8th May 2024: Transnational Dialogues – Bridging Continents Towards a Global Vision by Swati Ganguly

The lecture series:

Transnational Dialogues:

Bridging Continents Towards a Global Vision

Organizers: Scottish Centre of Tagore Studies,

Edinburgh & Department of American Studies,

University of Graz


invites all to the inaugural lecture:

“Beyond nationalist frames”:

Tagore’s ideas of a world habitat of knowledges in Visva-Bharati

Swati Ganguly

Professor of English (Visva-Bharati University)


Chair: Stefan L. Brandt (University of Graz)

Moderator: Saptarshi Mallick (University of Graz)


Wednesday, May 8. 5:30 – 7:00 p.m.

Online via uniMEET:





Swati Ganguly is Professor of English at VisvaBharati. Her interests include Rabindranath Tagore and his times, European Renaissance, feminist studies, translation and theatre. She has attended several international conferences and published in reputed journals like the Economic and Political Weekly, several international journals published from US university press and contributed to articles in anthologies published from Routledge London & New York.

Swati received the Charles Wallace Fellowship for Translation Studies in 1996 at the University of East Anglia, Norwich. Soon after she co-edited and translated a The Stream Within anthology of Bengali women’s short fiction (1947-1997) which was published by Stree (1999). She has edited two anthologies of essays on Rabindranath Tagore: Rabindranath Tagore and the Nation: Essays in Politics, Society and Culture (Punascha, 2011) and Towards Tagore (Visva-Bharati, 2014).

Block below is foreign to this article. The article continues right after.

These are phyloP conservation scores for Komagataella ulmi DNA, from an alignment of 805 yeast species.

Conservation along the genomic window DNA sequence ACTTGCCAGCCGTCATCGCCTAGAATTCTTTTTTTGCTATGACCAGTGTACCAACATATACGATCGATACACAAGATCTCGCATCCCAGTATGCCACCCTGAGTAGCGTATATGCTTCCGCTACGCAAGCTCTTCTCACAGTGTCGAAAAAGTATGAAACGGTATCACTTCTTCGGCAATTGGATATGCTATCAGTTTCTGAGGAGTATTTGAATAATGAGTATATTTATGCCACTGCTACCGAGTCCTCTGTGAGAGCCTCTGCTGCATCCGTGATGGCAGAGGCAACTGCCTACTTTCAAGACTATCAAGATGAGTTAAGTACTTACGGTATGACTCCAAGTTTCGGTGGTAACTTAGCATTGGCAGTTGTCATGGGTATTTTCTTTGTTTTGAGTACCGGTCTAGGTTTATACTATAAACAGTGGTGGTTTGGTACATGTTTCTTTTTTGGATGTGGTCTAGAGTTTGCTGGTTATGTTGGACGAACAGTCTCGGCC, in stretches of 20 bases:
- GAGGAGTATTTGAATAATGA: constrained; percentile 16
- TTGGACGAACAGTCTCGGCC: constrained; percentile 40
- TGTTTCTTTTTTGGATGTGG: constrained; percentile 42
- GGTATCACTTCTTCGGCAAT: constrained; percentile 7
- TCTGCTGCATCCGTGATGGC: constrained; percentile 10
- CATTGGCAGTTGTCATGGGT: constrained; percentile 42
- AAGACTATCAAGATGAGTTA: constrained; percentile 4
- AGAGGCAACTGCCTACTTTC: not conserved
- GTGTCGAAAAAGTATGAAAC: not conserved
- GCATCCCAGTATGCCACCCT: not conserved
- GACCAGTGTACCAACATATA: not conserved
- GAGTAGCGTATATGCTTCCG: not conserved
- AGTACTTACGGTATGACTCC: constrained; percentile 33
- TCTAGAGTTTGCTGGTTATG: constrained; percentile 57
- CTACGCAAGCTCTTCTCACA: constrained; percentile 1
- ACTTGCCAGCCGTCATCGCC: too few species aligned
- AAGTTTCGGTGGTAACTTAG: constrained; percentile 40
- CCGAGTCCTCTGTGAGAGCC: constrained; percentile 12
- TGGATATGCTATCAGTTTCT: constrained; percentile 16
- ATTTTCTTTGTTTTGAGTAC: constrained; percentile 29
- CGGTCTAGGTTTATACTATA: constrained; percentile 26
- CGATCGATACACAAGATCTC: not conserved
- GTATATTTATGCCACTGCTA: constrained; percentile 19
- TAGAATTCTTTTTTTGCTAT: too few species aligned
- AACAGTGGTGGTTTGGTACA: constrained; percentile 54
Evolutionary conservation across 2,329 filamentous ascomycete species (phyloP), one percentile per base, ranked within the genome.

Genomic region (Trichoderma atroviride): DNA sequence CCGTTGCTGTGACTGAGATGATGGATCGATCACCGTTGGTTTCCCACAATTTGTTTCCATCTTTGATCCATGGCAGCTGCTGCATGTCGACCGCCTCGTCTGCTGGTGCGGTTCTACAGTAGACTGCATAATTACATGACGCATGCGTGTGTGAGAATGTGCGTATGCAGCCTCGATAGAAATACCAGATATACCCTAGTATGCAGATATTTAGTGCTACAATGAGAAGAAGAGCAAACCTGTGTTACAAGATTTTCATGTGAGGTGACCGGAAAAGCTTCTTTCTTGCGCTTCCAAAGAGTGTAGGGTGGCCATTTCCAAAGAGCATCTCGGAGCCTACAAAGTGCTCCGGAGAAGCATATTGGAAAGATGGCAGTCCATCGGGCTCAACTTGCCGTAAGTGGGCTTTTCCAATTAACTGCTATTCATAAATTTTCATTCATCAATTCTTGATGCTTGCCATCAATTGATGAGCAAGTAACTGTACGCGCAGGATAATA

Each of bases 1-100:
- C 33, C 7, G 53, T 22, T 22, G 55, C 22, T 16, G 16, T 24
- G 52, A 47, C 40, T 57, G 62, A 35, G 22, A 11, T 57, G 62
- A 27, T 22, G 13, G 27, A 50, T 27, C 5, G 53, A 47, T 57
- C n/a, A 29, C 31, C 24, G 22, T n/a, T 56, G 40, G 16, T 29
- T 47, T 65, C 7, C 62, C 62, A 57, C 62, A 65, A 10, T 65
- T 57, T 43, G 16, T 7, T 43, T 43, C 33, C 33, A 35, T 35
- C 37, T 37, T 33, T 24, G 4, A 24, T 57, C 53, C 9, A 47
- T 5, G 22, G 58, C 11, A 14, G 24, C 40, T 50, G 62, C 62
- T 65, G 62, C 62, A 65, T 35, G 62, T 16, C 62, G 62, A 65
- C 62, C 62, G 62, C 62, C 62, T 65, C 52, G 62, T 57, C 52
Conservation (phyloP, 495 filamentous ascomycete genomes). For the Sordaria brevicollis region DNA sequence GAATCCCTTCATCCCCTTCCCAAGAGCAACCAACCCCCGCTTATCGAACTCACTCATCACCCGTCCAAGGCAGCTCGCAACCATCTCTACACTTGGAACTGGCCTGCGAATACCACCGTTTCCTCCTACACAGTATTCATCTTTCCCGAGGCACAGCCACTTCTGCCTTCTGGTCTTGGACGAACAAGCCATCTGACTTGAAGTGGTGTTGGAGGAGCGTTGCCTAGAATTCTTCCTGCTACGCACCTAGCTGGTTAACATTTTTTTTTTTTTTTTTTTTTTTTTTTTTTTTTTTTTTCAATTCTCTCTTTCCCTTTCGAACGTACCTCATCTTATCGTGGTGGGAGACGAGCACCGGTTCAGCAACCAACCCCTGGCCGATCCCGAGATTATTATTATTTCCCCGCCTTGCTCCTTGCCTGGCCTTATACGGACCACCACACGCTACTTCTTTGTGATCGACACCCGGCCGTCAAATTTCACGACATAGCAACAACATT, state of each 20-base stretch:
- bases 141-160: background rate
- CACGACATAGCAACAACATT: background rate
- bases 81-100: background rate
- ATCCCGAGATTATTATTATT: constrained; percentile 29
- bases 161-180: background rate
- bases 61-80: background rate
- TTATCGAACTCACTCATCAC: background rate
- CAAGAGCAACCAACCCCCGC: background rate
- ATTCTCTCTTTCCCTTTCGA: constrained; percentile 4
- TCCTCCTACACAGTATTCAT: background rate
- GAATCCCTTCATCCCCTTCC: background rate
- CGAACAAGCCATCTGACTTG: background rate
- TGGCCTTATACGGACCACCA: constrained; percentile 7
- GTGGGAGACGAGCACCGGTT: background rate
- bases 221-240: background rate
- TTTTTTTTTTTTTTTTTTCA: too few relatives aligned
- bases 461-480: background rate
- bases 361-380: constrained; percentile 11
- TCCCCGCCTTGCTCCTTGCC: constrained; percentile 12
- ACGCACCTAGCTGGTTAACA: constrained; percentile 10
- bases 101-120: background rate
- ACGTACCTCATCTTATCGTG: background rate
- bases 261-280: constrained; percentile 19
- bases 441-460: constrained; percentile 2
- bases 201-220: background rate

She received the New India Foundation Fellowship (2011) for writing a history of the university set up by Rabindranath Tagore. This work, titled Tagore’s University: A History of Visva-Bharati (1921-1961), is published by Permanent Black (2022) in collaboration with New India Foundation and Ashoka University. It has won the Year’s Best Book award by Anandabazar.online group.



The seeds of the idea Visva-Bharati can be traced to Rabindranath’s response to a global crisis caused by World War I. Invited, in 1916, to give a series of paid lectures in America, Rabindranath articulated his grave moral concerns about nationalism as a menace to human condition; these were later published as Nationalism (1917). A visionary who believed in seeking a solution to the crisis, Rabindranath wrote to his son Rathindranath from Los Angeles, about his intention of creating a future world habitat for all creed and race in Santiniketan (which meant the abode of peace). This desire later matured as Visva-Bharati which translates as World-Learning.

This talk traces the development of the idea of Visva-Bharati as an enterprise “beyond nationalist frames” at a time when anti-colonial nationalism was reaching its peak. Going against the current, Rabindranath stressed the need for international cooperation of minds, of cultures and knowledges. It also looks at how Visva-Bharati was not conceived of as a university but as a society which could accommodate linked but autonomous centres for oriental studies, fine arts and performing arts as well as rural reconstruction.


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